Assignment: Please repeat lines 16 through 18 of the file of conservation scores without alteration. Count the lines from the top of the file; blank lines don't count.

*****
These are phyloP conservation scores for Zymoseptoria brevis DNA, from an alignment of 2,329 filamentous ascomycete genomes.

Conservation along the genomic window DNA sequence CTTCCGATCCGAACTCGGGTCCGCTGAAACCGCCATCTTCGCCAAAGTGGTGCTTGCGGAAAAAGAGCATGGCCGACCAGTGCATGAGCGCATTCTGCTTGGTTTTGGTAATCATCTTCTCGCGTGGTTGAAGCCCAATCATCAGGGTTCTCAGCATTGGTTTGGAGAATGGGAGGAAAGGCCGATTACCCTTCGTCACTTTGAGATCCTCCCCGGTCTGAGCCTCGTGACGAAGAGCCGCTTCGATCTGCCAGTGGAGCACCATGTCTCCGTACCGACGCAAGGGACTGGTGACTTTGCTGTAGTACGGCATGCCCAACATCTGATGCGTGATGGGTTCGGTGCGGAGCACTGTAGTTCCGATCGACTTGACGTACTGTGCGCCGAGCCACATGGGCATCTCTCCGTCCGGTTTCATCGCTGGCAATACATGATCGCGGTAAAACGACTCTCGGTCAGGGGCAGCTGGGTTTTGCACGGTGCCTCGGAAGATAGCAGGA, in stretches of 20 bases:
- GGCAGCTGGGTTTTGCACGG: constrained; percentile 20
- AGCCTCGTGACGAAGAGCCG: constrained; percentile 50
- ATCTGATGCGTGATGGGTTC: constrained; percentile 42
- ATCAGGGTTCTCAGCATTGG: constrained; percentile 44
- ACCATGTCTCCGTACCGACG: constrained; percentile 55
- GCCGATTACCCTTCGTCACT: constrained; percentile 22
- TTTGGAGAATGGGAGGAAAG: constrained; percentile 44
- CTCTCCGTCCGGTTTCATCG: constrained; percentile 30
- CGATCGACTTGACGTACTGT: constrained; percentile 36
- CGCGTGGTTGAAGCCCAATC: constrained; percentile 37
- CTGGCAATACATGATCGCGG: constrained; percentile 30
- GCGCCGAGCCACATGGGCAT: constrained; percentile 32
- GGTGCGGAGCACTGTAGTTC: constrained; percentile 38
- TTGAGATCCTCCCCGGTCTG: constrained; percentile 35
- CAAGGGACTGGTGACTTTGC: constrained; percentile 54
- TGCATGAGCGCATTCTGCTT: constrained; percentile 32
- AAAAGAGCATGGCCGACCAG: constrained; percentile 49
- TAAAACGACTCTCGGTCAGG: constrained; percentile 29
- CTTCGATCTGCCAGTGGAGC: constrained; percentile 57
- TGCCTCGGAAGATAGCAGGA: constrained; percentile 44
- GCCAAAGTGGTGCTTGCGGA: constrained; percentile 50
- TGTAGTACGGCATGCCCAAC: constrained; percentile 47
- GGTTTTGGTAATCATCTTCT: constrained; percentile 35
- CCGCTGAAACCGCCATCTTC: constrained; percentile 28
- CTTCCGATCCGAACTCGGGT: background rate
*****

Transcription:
- TTGAGATCCTCCCCGGTCTG: constrained; percentile 35
- CAAGGGACTGGTGACTTTGC: constrained; percentile 54
- TGCATGAGCGCATTCTGCTT: constrained; percentile 32